Three Mosquito Repelling Plants and How They Work

Herbs Knowledge Center

Mosquito Repelling Plants

In the summertime, everyone tries to prevent those awful mosquito bites. Not only are they uncomfortable and itchy, but they also have the potential to carry a plethora of extremely dangerous diseases. Malaria, Zika, and Dengue Fever are just a few of the many diseases that these little insects spread. 

But coating yourself in uncomfortable bug spray is not always the best option. It's bad for your skin, hard to get off, and usually pretty smelly. Instead, try one of these three mosquito-repelling plants for a layer of natural protection. 

Citronella

The classic mosquito bite solution, citronella is everywhere. You can buy it in the form of candles, sprays, oils, and so much more. But what most people don't consider is just placing citronella directly in their garden! This is actually more effective, and it won't cost you the extra money of constantly replacing your candles and sprays. Plus, you'll be much more comfortable when you can just sit in your garden and not worry about reapplying your spray or monitoring your candle. 

Citronella is such a powerful repellent because of its scent. The lemony fragrance is crippling to mosquitoes and similar insects. If you live in an area where citronella is not accessible, there are several other "imitation" plants that can also work, including scented geraniums.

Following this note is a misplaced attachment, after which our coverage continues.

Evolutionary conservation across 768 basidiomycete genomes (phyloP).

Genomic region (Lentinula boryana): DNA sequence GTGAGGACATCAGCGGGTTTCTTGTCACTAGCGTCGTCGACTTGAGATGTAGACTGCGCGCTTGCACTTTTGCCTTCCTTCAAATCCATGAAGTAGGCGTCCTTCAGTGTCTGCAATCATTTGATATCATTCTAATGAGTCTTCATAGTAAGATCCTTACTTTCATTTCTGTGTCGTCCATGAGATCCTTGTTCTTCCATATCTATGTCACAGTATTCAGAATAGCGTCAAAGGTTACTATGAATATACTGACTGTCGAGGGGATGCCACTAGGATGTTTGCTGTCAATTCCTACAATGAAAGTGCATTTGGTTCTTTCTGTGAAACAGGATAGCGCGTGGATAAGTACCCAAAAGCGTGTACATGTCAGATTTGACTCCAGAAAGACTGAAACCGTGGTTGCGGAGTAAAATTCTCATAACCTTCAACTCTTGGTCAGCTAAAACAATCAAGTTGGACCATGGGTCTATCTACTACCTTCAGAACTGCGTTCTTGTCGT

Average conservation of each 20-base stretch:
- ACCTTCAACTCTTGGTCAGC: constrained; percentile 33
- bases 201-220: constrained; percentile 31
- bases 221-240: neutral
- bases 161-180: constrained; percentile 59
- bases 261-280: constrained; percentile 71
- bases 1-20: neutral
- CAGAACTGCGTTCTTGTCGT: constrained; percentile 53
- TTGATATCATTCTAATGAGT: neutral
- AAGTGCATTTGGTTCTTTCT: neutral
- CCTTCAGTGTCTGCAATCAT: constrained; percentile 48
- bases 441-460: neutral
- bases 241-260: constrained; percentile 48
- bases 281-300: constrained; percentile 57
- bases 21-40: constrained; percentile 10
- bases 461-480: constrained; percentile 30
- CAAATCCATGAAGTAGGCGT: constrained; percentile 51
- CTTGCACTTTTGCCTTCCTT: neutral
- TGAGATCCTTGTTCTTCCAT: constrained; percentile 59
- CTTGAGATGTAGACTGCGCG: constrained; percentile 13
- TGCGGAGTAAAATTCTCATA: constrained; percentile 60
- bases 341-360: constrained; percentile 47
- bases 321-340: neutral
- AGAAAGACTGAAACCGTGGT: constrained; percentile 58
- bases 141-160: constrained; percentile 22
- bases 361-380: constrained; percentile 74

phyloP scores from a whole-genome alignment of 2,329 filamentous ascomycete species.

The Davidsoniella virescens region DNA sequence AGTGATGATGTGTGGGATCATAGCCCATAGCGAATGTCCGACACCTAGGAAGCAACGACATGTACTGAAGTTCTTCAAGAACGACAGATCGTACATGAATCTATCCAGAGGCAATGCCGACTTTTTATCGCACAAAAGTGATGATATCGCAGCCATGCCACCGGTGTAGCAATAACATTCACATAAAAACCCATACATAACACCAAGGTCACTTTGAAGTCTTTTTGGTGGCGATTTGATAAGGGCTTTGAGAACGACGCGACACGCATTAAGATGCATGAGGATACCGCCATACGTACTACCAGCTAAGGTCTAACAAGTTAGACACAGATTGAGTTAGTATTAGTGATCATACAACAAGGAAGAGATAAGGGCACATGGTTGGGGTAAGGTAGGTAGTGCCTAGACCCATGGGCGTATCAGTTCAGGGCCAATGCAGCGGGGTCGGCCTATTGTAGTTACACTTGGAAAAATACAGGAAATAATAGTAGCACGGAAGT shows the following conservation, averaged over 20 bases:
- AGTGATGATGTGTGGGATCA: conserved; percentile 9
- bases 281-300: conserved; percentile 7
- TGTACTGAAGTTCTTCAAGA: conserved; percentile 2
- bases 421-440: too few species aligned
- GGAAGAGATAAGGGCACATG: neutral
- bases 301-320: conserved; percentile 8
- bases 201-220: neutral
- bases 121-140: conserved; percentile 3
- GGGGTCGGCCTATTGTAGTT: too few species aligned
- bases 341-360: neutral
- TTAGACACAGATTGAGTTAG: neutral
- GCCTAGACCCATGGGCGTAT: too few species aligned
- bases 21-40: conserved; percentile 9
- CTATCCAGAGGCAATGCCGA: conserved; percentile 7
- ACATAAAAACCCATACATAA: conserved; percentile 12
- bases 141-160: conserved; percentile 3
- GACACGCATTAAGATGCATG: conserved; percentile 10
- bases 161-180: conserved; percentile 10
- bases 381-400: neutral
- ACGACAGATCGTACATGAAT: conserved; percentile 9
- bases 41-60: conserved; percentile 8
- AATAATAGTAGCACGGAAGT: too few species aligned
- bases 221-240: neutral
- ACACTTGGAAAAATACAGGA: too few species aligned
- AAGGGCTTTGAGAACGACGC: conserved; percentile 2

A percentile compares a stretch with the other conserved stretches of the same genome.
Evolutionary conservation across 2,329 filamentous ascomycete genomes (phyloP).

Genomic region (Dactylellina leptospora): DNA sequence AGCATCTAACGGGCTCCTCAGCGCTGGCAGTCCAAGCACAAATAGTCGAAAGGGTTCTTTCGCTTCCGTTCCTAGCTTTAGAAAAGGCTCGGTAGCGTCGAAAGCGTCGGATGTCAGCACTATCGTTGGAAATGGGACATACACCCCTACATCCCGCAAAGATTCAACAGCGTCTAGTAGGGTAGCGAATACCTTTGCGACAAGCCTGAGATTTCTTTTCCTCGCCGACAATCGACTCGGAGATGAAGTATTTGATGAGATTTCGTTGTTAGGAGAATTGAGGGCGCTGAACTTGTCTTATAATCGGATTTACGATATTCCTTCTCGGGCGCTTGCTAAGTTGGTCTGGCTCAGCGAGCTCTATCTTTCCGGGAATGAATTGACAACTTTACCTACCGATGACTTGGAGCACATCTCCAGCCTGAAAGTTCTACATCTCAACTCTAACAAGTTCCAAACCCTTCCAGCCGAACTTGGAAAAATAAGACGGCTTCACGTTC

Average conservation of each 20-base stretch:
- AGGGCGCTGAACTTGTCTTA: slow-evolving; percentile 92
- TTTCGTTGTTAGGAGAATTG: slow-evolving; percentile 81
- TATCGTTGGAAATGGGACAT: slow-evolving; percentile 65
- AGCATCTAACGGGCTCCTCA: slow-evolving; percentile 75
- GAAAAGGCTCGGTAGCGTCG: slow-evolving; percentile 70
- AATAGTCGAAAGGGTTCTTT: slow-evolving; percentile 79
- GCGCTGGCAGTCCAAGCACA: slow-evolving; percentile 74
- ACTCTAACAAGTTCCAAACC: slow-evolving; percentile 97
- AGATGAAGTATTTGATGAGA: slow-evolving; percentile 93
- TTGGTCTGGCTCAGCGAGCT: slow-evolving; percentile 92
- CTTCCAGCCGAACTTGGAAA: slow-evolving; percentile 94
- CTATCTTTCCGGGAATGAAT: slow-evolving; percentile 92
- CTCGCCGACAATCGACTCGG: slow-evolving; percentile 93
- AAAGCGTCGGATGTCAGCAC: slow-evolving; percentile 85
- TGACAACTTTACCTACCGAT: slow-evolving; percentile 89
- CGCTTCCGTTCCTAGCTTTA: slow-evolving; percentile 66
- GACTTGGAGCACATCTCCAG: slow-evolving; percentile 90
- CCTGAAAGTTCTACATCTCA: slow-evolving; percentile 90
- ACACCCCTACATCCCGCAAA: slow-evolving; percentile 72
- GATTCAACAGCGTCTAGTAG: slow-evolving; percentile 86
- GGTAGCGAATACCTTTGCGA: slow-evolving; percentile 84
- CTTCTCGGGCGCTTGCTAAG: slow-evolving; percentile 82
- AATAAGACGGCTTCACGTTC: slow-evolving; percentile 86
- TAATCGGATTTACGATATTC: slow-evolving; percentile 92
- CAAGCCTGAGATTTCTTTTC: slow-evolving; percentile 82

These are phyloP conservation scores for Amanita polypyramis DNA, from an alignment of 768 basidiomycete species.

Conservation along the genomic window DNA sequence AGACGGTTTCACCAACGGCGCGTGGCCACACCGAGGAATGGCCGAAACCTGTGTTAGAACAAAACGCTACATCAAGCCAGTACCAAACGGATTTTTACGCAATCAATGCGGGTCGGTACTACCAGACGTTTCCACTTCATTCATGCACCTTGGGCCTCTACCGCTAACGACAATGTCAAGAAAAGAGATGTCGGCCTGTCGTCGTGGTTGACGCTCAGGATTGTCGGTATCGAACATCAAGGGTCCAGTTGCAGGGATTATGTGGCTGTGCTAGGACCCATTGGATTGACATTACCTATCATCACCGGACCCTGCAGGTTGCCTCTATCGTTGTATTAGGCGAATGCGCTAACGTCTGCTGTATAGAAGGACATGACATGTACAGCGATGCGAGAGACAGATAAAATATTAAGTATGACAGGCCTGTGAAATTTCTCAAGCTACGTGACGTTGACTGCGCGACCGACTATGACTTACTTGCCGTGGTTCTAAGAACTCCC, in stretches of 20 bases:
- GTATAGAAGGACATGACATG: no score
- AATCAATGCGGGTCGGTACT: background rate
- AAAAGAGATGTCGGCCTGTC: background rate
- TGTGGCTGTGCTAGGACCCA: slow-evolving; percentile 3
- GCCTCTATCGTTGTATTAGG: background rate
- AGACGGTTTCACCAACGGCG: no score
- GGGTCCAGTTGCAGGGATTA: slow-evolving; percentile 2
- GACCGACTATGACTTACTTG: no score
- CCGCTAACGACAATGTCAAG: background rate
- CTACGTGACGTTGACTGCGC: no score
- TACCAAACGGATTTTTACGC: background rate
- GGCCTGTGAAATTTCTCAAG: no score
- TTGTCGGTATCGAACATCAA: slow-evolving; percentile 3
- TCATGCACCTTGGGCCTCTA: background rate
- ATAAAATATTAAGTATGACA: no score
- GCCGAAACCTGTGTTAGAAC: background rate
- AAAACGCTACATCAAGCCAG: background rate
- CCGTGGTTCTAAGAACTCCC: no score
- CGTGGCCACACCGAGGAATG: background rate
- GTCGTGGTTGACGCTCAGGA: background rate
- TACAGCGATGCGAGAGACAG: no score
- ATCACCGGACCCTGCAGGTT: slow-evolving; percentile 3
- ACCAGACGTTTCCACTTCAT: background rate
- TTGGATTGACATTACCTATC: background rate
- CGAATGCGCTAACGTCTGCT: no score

Lavender

This plant's secret mosquito-repelling weapon is its fragrance. The smell is so sweet and rich that scientists think that mosquitoes may actually lose their sense of smell when in the presence of lavender; it's that overpowering. 

The best part about lavender is that it's extremely drought-resistant. In the middle of summer, when the water supply is scarce and there isn't much rain, you won't have to worry about your lavender plants dying and leaving you unprotected from the dangerous insects. 

To take advantage of lavender, you have a few options. First and foremost, you can plant it in your garden around the areas where you will spend most of your time outside. Or, if you want a more portable solution, you can grow it in advance then cut it down to make it into a spray or mist.

Rosemary

Finally, rosemary is a lesser-known solution to the mosquito problem, but it's actually quite effective. Like citronella, its scent is the agent that deters mosquitoes. But unlike citronella, rosemary's scent is wooden and natural, not a sharp lemony flavor like most other plants on the mosquito repellent market. This makes a great solution for people who don't prefer the lemony smell of citronella and related plants, or can't be around it for health reasons. 

It's also a great summer plant because it grows well in hot and dry locations. During the times of the year when mosquitoes are most prevalent, this will most likely be the climate, and rosemary is one of the few plants that will be able to survive it. It's also easy to prune rosemary to make it visually appealing, or you can cut it up and put it in your cooking for a tasty addition to any recipe.

Conclusion

When you look at all of these natural options, it seems silly to keep re-applying that sticky, uncomfortable bug spray. Planting these natural alternatives will save you money, time, and discomfort, compared to the traditional repellents on the marketplace. In fact, many of them come with extra benefits like having a great scent or being a tasty ingredient. 



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